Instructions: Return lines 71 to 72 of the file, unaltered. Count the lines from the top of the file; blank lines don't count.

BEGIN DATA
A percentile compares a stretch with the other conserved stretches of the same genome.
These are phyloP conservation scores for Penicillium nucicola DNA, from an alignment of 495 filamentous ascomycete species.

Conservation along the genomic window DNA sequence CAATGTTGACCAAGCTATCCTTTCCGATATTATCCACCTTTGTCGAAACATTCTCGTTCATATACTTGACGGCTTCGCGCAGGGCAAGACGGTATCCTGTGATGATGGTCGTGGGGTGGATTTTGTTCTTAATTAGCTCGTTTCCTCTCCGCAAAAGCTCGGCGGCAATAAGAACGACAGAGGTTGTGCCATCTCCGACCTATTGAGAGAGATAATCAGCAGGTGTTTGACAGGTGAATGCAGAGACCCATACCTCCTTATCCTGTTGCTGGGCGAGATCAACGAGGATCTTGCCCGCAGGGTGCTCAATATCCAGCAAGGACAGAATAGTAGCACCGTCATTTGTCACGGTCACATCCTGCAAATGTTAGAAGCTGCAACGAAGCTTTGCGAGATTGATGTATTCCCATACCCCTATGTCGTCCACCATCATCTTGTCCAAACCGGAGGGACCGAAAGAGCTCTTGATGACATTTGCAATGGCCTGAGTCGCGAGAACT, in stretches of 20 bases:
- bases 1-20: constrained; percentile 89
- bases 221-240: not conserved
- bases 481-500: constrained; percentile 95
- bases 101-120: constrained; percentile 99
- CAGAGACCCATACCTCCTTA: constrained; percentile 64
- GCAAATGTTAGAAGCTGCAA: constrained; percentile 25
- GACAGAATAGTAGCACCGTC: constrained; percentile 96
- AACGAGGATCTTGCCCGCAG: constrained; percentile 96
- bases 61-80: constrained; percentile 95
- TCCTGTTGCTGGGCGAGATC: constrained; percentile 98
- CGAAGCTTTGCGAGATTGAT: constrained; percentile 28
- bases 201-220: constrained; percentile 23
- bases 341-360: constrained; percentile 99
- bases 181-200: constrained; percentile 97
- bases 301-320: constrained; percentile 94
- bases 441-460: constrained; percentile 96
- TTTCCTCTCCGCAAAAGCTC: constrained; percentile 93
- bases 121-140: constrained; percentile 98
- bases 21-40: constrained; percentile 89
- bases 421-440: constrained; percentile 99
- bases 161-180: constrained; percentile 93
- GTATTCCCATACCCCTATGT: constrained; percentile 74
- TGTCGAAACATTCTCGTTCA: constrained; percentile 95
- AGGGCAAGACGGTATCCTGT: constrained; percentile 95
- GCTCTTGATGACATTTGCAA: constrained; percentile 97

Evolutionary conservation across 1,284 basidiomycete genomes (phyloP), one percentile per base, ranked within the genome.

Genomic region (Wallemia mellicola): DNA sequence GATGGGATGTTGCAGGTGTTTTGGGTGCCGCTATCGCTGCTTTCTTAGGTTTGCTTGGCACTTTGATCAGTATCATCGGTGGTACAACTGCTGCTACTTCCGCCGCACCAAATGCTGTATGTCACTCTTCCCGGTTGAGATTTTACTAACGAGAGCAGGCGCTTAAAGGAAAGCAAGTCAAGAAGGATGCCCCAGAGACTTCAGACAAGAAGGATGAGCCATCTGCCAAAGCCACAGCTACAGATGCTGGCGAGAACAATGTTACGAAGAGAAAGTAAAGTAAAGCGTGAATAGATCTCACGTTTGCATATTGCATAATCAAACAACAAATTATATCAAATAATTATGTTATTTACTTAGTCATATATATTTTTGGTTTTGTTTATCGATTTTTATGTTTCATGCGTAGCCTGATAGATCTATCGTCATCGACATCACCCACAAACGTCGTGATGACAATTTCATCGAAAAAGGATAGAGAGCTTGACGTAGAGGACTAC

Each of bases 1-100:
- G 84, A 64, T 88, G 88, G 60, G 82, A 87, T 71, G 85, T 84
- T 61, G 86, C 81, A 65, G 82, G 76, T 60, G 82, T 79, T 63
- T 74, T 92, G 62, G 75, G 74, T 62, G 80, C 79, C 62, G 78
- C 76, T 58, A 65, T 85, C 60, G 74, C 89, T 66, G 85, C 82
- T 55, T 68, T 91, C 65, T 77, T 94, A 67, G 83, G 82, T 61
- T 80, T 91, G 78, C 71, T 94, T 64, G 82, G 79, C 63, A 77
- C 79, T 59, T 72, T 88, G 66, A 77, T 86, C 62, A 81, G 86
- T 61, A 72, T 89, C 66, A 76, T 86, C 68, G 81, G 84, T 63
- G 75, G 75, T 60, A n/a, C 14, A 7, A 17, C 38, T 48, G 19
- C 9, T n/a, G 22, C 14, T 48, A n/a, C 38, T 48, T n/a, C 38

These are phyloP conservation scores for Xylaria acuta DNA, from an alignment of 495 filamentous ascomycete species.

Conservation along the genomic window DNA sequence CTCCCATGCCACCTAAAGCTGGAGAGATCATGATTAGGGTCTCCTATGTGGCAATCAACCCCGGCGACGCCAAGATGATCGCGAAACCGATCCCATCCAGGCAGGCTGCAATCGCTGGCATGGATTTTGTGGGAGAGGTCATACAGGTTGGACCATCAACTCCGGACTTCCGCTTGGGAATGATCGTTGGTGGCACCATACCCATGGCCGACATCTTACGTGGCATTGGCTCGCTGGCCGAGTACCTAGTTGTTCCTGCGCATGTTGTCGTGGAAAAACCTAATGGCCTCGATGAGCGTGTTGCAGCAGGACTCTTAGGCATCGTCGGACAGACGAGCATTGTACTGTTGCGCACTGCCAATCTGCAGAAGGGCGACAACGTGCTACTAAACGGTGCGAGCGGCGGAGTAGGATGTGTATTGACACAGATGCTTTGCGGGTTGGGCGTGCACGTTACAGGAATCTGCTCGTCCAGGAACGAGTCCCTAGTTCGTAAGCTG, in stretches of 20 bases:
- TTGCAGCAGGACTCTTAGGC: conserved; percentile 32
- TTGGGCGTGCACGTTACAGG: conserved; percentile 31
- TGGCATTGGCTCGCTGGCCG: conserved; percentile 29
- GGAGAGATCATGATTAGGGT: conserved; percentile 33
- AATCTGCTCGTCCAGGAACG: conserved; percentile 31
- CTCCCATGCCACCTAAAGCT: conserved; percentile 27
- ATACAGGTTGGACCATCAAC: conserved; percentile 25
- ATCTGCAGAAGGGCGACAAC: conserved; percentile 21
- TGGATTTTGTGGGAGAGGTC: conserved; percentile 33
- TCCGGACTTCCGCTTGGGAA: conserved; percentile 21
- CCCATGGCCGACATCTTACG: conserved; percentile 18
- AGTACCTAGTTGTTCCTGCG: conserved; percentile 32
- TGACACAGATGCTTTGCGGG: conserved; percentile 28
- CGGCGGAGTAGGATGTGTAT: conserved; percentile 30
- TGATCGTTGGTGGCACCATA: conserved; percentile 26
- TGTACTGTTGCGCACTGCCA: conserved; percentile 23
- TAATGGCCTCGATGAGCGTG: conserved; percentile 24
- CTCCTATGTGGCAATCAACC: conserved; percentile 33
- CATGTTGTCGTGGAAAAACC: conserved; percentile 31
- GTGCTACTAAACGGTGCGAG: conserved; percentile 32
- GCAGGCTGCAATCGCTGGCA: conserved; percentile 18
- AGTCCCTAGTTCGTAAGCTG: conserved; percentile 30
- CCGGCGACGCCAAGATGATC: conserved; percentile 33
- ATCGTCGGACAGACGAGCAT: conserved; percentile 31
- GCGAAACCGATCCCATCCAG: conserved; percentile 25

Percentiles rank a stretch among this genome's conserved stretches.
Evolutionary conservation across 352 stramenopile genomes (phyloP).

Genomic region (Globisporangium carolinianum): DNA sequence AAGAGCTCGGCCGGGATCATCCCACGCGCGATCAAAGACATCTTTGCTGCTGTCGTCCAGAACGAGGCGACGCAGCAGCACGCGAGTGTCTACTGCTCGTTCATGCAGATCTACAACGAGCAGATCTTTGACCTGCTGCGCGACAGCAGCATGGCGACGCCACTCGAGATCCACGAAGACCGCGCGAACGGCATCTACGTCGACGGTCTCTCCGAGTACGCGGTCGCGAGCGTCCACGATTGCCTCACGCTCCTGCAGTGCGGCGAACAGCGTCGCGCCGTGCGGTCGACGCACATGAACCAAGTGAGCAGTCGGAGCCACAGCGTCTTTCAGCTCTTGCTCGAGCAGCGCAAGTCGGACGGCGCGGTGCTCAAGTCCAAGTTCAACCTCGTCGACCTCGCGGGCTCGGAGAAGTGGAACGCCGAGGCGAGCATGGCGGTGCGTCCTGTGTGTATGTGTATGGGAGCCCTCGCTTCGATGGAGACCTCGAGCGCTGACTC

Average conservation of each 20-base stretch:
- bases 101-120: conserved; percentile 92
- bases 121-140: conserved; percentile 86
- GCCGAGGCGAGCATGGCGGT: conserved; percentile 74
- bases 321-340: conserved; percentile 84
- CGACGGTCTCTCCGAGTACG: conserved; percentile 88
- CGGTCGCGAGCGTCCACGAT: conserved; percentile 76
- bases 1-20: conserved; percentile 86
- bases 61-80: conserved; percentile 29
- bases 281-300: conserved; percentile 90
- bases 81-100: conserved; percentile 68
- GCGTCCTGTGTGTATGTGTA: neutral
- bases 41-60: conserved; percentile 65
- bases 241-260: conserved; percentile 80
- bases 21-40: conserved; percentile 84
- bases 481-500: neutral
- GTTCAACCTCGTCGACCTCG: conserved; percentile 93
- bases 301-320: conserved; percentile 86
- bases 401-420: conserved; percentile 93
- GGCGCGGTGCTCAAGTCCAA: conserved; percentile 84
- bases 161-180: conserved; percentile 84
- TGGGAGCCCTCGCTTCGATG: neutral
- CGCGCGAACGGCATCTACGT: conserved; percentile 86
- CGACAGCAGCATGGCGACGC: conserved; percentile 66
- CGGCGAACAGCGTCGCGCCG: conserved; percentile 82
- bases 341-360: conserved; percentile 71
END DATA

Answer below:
Genomic region (Globisporangium carolinianum): DNA sequence AAGAGCTCGGCCGGGATCATCCCACGCGCGATCAAAGACATCTTTGCTGCTGTCGTCCAGAACGAGGCGACGCAGCAGCACGCGAGTGTCTACTGCTCGTTCATGCAGATCTACAACGAGCAGATCTTTGACCTGCTGCGCGACAGCAGCATGGCGACGCCACTCGAGATCCACGAAGACCGCGCGAACGGCATCTACGTCGACGGTCTCTCCGAGTACGCGGTCGCGAGCGTCCACGATTGCCTCACGCTCCTGCAGTGCGGCGAACAGCGTCGCGCCGTGCGGTCGACGCACATGAACCAAGTGAGCAGTCGGAGCCACAGCGTCTTTCAGCTCTTGCTCGAGCAGCGCAAGTCGGACGGCGCGGTGCTCAAGTCCAAGTTCAACCTCGTCGACCTCGCGGGCTCGGAGAAGTGGAACGCCGAGGCGAGCATGGCGGTGCGTCCTGTGTGTATGTGTATGGGAGCCCTCGCTTCGATGGAGACCTCGAGCGCTGACTC

Average conservation of each 20-base stretch: